The consolidation of executive power is accompanied by a soft power win for the Brotherhood, who appointed a number of new, perhaps equally unsavoury — but more Brotherhood-friendly — bosses to positions in state media, further tilting the power balance in their favour.
So far the Brotherhood have been pragmatic. Morsy may be emerging as a master of balance and accommodation, having made room at the Brotherhood's table for the military. Now that responsibility rests more squarely on his shoulders, whether he can also make accommodations for the demands of the people expressed in the revolutionary chant "Bread, Freedoom and Social Justice" is yet to be seen.
His task will not be an easy one. Sectarian and class tensions have been boiling over into violence. Public utilities like water and power are failing. The economy continues to struggle and the government is going broke.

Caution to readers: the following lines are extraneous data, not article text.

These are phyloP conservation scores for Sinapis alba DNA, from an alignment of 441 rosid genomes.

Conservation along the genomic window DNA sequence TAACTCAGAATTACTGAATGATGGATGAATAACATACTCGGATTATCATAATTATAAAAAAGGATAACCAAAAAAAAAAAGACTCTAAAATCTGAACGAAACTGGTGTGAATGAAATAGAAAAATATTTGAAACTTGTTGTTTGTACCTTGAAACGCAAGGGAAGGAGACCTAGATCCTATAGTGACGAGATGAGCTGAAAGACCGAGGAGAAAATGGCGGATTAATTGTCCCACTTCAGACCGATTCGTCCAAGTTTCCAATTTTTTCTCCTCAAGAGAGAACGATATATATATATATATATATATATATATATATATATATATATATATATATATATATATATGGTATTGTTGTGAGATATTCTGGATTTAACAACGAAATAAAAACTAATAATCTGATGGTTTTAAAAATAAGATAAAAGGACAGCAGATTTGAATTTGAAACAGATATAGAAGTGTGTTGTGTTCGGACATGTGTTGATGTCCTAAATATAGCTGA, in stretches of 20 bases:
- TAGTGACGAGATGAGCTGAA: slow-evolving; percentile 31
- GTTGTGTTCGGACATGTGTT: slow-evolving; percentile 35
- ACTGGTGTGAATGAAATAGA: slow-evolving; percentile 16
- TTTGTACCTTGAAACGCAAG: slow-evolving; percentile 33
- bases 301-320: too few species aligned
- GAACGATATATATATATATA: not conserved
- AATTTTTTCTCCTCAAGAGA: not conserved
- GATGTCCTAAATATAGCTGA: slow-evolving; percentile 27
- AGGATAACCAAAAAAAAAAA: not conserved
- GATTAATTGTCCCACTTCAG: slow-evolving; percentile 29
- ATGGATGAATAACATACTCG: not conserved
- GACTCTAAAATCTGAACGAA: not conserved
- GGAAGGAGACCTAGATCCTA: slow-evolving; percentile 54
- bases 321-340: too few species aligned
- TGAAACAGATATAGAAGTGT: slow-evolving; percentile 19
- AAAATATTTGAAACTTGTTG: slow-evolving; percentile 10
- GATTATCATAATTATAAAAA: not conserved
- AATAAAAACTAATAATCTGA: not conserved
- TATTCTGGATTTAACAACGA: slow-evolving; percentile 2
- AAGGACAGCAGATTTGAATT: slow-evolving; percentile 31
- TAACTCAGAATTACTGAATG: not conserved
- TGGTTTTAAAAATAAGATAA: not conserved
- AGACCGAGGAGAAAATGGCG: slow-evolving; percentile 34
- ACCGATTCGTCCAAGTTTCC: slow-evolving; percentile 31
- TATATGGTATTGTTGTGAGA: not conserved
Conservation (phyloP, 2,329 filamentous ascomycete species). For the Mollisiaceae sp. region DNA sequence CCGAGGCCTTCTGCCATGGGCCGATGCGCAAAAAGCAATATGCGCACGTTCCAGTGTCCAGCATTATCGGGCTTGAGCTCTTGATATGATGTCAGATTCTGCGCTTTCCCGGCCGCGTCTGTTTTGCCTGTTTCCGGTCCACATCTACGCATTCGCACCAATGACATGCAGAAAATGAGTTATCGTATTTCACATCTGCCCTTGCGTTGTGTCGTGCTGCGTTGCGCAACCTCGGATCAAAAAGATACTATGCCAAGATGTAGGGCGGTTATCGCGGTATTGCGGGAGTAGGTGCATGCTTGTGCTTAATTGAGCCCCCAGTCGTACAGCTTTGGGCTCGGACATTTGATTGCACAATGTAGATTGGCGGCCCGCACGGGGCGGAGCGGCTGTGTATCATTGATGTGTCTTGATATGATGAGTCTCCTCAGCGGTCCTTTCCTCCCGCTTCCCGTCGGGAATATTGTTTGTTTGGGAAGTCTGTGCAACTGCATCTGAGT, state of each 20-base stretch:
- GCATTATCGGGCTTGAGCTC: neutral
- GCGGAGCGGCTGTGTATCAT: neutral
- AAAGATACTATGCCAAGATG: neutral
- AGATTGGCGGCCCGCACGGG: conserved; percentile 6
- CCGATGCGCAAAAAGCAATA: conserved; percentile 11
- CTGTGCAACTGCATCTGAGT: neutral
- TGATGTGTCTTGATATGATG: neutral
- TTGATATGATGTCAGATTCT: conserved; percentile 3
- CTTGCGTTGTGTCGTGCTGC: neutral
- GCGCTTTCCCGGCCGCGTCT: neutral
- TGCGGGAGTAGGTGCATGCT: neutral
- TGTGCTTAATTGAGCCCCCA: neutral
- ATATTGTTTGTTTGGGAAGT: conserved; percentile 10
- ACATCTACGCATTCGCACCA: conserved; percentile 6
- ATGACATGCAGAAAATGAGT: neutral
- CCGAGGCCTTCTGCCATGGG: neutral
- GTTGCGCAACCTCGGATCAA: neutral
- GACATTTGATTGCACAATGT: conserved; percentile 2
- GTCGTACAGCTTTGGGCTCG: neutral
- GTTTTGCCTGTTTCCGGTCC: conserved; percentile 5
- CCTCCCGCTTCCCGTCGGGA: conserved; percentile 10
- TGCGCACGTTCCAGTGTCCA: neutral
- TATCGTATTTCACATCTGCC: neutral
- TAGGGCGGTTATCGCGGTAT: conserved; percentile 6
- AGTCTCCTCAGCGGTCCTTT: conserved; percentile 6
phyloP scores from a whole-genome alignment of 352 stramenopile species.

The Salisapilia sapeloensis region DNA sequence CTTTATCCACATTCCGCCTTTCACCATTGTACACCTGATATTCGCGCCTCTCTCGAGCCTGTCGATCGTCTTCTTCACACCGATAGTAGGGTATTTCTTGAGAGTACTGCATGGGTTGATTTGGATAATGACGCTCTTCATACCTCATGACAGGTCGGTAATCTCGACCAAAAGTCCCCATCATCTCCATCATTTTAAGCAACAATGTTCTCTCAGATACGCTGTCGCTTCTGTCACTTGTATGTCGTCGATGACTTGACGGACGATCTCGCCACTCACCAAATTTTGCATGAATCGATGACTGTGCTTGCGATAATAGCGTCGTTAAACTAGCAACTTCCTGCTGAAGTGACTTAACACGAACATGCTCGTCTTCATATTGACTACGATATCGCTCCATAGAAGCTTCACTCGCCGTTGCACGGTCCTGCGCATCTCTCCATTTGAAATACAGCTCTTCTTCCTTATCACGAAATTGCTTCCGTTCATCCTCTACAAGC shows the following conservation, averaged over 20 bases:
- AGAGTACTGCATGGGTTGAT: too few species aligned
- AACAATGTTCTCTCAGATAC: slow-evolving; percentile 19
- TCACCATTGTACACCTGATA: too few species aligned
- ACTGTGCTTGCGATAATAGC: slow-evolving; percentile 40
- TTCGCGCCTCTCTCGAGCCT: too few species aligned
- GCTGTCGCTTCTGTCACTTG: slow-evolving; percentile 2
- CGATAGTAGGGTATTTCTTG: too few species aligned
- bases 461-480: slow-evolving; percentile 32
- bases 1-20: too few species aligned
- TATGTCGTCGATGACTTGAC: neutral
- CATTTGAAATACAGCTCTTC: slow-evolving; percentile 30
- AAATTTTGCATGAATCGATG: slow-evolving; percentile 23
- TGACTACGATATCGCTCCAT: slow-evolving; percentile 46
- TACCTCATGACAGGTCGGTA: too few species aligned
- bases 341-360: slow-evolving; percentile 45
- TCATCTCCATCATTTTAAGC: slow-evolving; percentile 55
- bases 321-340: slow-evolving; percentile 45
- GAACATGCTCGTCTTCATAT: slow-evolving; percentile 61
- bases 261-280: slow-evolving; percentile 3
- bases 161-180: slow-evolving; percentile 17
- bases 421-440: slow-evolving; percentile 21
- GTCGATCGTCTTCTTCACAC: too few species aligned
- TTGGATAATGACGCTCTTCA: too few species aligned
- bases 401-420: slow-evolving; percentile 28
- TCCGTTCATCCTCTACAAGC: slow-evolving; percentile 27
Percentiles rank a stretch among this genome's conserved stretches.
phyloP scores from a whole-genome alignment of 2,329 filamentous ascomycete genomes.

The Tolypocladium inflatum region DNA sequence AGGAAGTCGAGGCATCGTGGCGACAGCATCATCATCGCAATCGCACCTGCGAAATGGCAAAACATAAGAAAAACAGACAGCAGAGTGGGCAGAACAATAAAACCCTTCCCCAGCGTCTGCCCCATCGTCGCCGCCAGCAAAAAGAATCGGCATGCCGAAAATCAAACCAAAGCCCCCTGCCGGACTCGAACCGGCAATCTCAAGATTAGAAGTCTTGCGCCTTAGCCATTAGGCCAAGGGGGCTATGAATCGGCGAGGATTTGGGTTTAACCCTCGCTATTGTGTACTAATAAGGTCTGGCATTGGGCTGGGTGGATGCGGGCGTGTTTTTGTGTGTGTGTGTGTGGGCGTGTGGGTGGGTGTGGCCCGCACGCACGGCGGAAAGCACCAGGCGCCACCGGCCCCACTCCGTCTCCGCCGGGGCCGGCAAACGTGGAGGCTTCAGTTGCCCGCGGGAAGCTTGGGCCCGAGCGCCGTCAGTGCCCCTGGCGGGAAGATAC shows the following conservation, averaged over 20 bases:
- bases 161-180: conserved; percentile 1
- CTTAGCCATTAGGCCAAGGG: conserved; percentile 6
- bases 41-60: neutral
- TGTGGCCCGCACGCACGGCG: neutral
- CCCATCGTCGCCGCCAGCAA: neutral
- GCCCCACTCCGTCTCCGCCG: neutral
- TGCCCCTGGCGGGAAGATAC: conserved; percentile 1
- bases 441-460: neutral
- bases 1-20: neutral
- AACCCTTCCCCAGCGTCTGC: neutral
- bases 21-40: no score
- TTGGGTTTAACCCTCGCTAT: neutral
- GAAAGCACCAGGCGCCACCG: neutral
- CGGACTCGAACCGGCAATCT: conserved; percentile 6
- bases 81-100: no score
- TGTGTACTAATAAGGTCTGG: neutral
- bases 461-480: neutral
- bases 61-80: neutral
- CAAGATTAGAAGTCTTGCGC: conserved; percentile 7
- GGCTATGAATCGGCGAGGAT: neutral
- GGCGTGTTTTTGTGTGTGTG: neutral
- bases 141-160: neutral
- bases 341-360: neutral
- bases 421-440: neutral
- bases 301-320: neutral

All this seems set to come to a head in the next few months, forcing a devaluation of the Egyptian pound. This in itself would massively inflate the cost of the government food subsidies that keep Egypt's poor from starving. To make matters worse, however, it seems it may coincide with and a looming spike in global food prices driven by extreme weather.
To pass through the coming storm Morsy must hurt either the masses, or the economic elite that includes both the military high command and the brotherhoods wealthy backers. With his moves yesterday to assert authority over the military, Morsy has surprised many of his detractors. Let us hope he and the Brotherhood continue to surprise us.